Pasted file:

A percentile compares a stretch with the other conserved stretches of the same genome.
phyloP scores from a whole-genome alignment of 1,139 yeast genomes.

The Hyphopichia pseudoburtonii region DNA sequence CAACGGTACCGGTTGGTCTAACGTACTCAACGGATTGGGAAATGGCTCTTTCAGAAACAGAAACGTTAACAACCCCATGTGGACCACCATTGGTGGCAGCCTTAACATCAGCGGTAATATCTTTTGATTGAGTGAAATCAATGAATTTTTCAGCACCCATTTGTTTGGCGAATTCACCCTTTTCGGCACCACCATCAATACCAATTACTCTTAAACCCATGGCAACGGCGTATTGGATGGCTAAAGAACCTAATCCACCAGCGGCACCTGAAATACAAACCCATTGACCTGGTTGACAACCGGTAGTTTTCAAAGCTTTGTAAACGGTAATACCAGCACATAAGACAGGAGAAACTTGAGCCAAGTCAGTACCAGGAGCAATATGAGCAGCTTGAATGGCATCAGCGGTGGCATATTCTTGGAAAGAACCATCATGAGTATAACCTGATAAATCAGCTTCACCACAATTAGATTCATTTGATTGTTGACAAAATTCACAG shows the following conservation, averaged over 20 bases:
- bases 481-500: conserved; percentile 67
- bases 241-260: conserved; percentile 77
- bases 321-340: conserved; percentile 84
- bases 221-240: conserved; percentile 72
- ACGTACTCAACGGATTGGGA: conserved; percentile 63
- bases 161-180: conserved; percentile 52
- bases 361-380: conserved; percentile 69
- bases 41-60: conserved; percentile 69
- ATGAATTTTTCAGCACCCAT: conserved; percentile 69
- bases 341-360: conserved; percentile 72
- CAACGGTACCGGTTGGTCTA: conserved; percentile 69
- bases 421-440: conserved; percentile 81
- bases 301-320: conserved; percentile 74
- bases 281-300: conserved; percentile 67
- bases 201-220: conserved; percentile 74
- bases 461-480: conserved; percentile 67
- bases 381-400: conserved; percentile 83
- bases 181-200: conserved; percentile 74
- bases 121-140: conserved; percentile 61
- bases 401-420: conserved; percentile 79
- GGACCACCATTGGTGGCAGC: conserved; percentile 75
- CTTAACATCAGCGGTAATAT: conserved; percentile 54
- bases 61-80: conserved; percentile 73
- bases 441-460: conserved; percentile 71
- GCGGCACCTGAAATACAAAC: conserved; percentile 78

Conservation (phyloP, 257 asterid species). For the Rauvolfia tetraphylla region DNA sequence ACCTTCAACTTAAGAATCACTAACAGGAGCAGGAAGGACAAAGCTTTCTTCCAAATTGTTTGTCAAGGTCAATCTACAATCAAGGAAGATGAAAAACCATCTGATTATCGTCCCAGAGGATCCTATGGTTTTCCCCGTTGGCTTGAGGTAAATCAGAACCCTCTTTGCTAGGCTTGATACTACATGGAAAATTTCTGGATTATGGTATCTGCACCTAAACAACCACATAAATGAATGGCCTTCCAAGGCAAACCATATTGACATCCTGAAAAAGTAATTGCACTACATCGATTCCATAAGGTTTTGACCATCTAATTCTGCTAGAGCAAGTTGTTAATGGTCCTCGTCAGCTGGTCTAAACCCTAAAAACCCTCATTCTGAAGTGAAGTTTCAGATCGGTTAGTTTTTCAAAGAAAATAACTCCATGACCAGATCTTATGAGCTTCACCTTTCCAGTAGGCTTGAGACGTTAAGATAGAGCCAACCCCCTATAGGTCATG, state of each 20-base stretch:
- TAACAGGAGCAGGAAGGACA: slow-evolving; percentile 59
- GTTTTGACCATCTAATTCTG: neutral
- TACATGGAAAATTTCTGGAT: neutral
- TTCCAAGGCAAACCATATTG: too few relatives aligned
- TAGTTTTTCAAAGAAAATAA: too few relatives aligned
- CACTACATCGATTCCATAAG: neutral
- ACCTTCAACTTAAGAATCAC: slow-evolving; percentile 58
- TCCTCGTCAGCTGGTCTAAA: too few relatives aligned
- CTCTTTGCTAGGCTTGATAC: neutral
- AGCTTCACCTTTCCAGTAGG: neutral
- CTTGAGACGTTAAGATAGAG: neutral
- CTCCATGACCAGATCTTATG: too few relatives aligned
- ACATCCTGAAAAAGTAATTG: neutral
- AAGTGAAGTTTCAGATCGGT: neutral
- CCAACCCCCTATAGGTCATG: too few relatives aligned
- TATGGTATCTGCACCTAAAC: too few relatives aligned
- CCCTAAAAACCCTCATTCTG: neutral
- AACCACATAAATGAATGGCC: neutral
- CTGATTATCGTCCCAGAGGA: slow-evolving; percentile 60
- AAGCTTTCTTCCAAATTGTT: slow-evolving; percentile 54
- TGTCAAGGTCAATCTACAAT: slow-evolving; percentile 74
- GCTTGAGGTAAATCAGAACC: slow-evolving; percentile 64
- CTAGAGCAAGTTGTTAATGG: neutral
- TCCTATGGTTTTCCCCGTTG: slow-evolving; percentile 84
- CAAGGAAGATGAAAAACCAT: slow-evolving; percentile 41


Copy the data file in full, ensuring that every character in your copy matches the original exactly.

A percentile compares a stretch with the other conserved stretches of the same genome.
phyloP scores from a whole-genome alignment of 1,139 yeast genomes.

The Hyphopichia pseudoburtonii region DNA sequence CAACGGTACCGGTTGGTCTAACGTACTCAACGGATTGGGAAATGGCTCTTTCAGAAACAGAAACGTTAACAACCCCATGTGGACCACCATTGGTGGCAGCCTTAACATCAGCGGTAATATCTTTTGATTGAGTGAAATCAATGAATTTTTCAGCACCCATTTGTTTGGCGAATTCACCCTTTTCGGCACCACCATCAATACCAATTACTCTTAAACCCATGGCAACGGCGTATTGGATGGCTAAAGAACCTAATCCACCAGCGGCACCTGAAATACAAACCCATTGACCTGGTTGACAACCGGTAGTTTTCAAAGCTTTGTAAACGGTAATACCAGCACATAAGACAGGAGAAACTTGAGCCAAGTCAGTACCAGGAGCAATATGAGCAGCTTGAATGGCATCAGCGGTGGCATATTCTTGGAAAGAACCATCATGAGTATAACCTGATAAATCAGCTTCACCACAATTAGATTCATTTGATTGTTGACAAAATTCACAG shows the following conservation, averaged over 20 bases:
- bases 481-500: conserved; percentile 67
- bases 241-260: conserved; percentile 77
- bases 321-340: conserved; percentile 84
- bases 221-240: conserved; percentile 72
- ACGTACTCAACGGATTGGGA: conserved; percentile 63
- bases 161-180: conserved; percentile 52
- bases 361-380: conserved; percentile 69
- bases 41-60: conserved; percentile 69
- ATGAATTTTTCAGCACCCAT: conserved; percentile 69
- bases 341-360: conserved; percentile 72
- CAACGGTACCGGTTGGTCTA: conserved; percentile 69
- bases 421-440: conserved; percentile 81
- bases 301-320: conserved; percentile 74
- bases 281-300: conserved; percentile 67
- bases 201-220: conserved; percentile 74
- bases 461-480: conserved; percentile 67
- bases 381-400: conserved; percentile 83
- bases 181-200: conserved; percentile 74
- bases 121-140: conserved; percentile 61
- bases 401-420: conserved; percentile 79
- GGACCACCATTGGTGGCAGC: conserved; percentile 75
- CTTAACATCAGCGGTAATAT: conserved; percentile 54
- bases 61-80: conserved; percentile 73
- bases 441-460: conserved; percentile 71
- GCGGCACCTGAAATACAAAC: conserved; percentile 78

Conservation (phyloP, 257 asterid species). For the Rauvolfia tetraphylla region DNA sequence ACCTTCAACTTAAGAATCACTAACAGGAGCAGGAAGGACAAAGCTTTCTTCCAAATTGTTTGTCAAGGTCAATCTACAATCAAGGAAGATGAAAAACCATCTGATTATCGTCCCAGAGGATCCTATGGTTTTCCCCGTTGGCTTGAGGTAAATCAGAACCCTCTTTGCTAGGCTTGATACTACATGGAAAATTTCTGGATTATGGTATCTGCACCTAAACAACCACATAAATGAATGGCCTTCCAAGGCAAACCATATTGACATCCTGAAAAAGTAATTGCACTACATCGATTCCATAAGGTTTTGACCATCTAATTCTGCTAGAGCAAGTTGTTAATGGTCCTCGTCAGCTGGTCTAAACCCTAAAAACCCTCATTCTGAAGTGAAGTTTCAGATCGGTTAGTTTTTCAAAGAAAATAACTCCATGACCAGATCTTATGAGCTTCACCTTTCCAGTAGGCTTGAGACGTTAAGATAGAGCCAACCCCCTATAGGTCATG, state of each 20-base stretch:
- TAACAGGAGCAGGAAGGACA: slow-evolving; percentile 59
- GTTTTGACCATCTAATTCTG: neutral
- TACATGGAAAATTTCTGGAT: neutral
- TTCCAAGGCAAACCATATTG: too few relatives aligned
- TAGTTTTTCAAAGAAAATAA: too few relatives aligned
- CACTACATCGATTCCATAAG: neutral
- ACCTTCAACTTAAGAATCAC: slow-evolving; percentile 58
- TCCTCGTCAGCTGGTCTAAA: too few relatives aligned
- CTCTTTGCTAGGCTTGATAC: neutral
- AGCTTCACCTTTCCAGTAGG: neutral
- CTTGAGACGTTAAGATAGAG: neutral
- CTCCATGACCAGATCTTATG: too few relatives aligned
- ACATCCTGAAAAAGTAATTG: neutral
- AAGTGAAGTTTCAGATCGGT: neutral
- CCAACCCCCTATAGGTCATG: too few relatives aligned
- TATGGTATCTGCACCTAAAC: too few relatives aligned
- CCCTAAAAACCCTCATTCTG: neutral
- AACCACATAAATGAATGGCC: neutral
- CTGATTATCGTCCCAGAGGA: slow-evolving; percentile 60
- AAGCTTTCTTCCAAATTGTT: slow-evolving; percentile 54
- TGTCAAGGTCAATCTACAAT: slow-evolving; percentile 74
- GCTTGAGGTAAATCAGAACC: slow-evolving; percentile 64
- CTAGAGCAAGTTGTTAATGG: neutral
- TCCTATGGTTTTCCCCGTTG: slow-evolving; percentile 84
- CAAGGAAGATGAAAAACCAT: slow-evolving; percentile 41